Recently, I sat across my mother, who has worked hard all her life. We were sharing a sundae at a Friendly’s. In a moment that could have been stolen from a depressing and terrifying Joyce Carol Oates novella, she told me she was watching a craft show on television and she almost starting crying. “I could have done that,” she said. “I can’t imagine what I could have done with my life if I had someone encouraging me.”

No one read her Langston Hughes when she was little.

Some truths are irrefutable, smashing you in the face like a well-deserved hang over. Some truths wait for you before they open up, like a flower to a bee. That’s what I’m dealing in now, truth. I am addicted to it. And I don’t believe that those who are in power of controlling access to the truth necessarily have our best interests at heart.

In the two years of production for “They Will Be Heard“, I’ve found myself with all my resources invested in and drained by random footage on a hard drive. I don’t even have dental insurance.

There are times where I wake up and think, I can’t do this anymore, it’s too hard. And I think, just walk away. To this a more terrifying question: what will you do then? Now the question has become an answer. I’m obligated to live my dreams. I’m obligated to finish the film.

Young poets and dreamers of Newark who I had the privilege of teaching: Everyone will tell you no. They will tell you no because you’re not ready yet, or because they don’t know any better. In the pursuit of your dreams you will find yourself discouraged, depressed, elated, anxious, alone, empty. You will give everything you have and then be told it’s not good enough yet. Give more. Give again.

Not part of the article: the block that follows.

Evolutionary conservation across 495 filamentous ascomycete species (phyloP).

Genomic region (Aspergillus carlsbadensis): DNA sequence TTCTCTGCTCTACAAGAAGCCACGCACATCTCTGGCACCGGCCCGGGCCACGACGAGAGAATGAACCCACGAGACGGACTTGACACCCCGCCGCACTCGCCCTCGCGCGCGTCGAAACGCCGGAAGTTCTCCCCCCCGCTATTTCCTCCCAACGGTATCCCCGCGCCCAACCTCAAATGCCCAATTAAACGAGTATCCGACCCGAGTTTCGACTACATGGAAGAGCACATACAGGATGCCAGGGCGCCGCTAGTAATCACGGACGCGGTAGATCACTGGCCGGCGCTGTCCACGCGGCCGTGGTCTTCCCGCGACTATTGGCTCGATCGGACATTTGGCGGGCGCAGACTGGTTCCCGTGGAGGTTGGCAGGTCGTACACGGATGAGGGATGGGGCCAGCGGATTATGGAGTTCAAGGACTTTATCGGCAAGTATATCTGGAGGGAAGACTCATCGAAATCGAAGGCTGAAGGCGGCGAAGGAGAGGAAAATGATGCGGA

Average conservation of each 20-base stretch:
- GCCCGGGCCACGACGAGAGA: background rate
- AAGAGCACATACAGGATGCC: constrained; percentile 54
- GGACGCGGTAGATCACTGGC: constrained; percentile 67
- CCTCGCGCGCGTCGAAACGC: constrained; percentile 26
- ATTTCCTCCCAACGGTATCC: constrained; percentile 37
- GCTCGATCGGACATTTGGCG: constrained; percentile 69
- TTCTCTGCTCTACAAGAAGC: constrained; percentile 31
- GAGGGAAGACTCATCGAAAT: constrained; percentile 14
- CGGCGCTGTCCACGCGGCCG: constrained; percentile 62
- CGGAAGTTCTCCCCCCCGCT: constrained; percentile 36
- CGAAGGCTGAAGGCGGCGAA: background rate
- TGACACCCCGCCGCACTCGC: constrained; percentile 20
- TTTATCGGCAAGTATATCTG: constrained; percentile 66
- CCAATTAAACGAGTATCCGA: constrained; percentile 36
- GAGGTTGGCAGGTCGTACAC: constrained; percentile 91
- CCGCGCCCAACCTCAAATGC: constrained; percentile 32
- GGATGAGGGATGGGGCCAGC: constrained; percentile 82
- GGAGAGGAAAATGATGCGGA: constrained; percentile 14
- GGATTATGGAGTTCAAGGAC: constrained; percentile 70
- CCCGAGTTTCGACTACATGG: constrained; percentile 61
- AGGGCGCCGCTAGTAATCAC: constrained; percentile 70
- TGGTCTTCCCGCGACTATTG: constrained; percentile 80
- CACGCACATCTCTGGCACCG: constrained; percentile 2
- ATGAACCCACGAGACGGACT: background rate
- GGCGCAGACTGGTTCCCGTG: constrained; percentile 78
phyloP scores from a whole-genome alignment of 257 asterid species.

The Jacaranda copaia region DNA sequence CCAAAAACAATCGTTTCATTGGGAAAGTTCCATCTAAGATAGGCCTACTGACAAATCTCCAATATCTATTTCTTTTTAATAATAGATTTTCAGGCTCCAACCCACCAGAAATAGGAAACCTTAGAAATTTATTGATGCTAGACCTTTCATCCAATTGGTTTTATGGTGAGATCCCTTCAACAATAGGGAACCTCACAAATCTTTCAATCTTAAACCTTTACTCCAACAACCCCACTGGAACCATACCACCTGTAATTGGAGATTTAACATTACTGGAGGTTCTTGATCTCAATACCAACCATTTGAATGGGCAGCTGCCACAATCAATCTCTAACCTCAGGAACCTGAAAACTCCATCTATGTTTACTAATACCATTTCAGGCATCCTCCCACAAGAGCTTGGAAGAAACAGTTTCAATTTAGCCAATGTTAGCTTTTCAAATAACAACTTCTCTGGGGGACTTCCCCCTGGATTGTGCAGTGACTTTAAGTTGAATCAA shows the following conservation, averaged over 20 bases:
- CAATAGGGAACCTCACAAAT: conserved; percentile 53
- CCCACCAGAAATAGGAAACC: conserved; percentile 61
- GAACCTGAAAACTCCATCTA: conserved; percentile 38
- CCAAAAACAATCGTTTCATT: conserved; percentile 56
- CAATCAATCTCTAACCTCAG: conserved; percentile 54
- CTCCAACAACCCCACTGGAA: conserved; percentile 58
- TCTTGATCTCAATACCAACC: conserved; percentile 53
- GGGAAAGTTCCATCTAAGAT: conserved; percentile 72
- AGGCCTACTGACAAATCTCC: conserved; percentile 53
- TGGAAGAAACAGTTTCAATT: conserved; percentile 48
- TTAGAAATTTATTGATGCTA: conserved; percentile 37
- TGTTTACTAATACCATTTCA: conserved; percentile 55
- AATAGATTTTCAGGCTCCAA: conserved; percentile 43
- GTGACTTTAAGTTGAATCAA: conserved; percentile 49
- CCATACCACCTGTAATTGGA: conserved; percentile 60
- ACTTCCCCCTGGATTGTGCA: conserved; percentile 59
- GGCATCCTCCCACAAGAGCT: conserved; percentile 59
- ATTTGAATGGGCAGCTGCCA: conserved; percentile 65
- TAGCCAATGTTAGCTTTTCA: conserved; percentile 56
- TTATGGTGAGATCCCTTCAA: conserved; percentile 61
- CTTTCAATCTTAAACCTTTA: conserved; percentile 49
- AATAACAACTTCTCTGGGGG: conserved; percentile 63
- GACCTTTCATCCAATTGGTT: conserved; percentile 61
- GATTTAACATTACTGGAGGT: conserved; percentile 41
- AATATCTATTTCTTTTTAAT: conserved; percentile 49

I thought, pursuing the dream would be enough. I thought that the fact that leaving my job to pursue the lucrative field of documentary photography and film making during the worst economic depression since the, well, The Depression, would entitle me to immediate success. Leap! Leap! Buddha said. And the net will appear. The net does appear, but it’s not comfortable. The purpose of the net is just that you almost die but you don’t.

After living in a closet-sized room for a year and a half, which was ironic because I didn’t have a closet, I moved across the street into a crooked apartment with an upstairs neighbor who is constantly puking. This is nice, my friends said. Don’t talk to me like I’m rebuilding my life after a terrible mistake, I told them. I made a documentary, I didn’t burn my babies in a homemade meth lab.

Be tenacious. Remember when the gangs kept spray painting the side of our school and every morning Mr. K would paint over it. And they would come back and tag the school again, and the next morning Mr. K would paint over it. One morning, they just stopped coming.

Remember, it’s all on you. People will help you out along the way, but even, hypothetically speaking, if you have a rock and roll fantasy threesome with an executive producer from MTV who should for all intensive purposes be slightly curious about your rock and roll documentary, it doesn’t mean he’ll like your FaceBook page.

Don’t worry, this only makes you better. It only makes you brighter. And you will always be able to find a decent bottle of tempranillo for $8. You will wake up in the morning and it will still be dark, it will be dark for days, but there is no turning back. You will feel jealous and resentful of those people who pass by you because they have the right contacts or better luck, but don’t worry about them. You will feel grateful for and honored to have those people who stand by you and tell you to keep going. They are out there. They are with me all the time. Keep going. Keep fighting. Ask questions. Find mentors. It’s not easy, but then again, nothing for you has ever been easy. You have always done twice as much with half as much. I know the light you possessed when you were 11, it’s only gotten brighter, stronger. Your time is now, take it.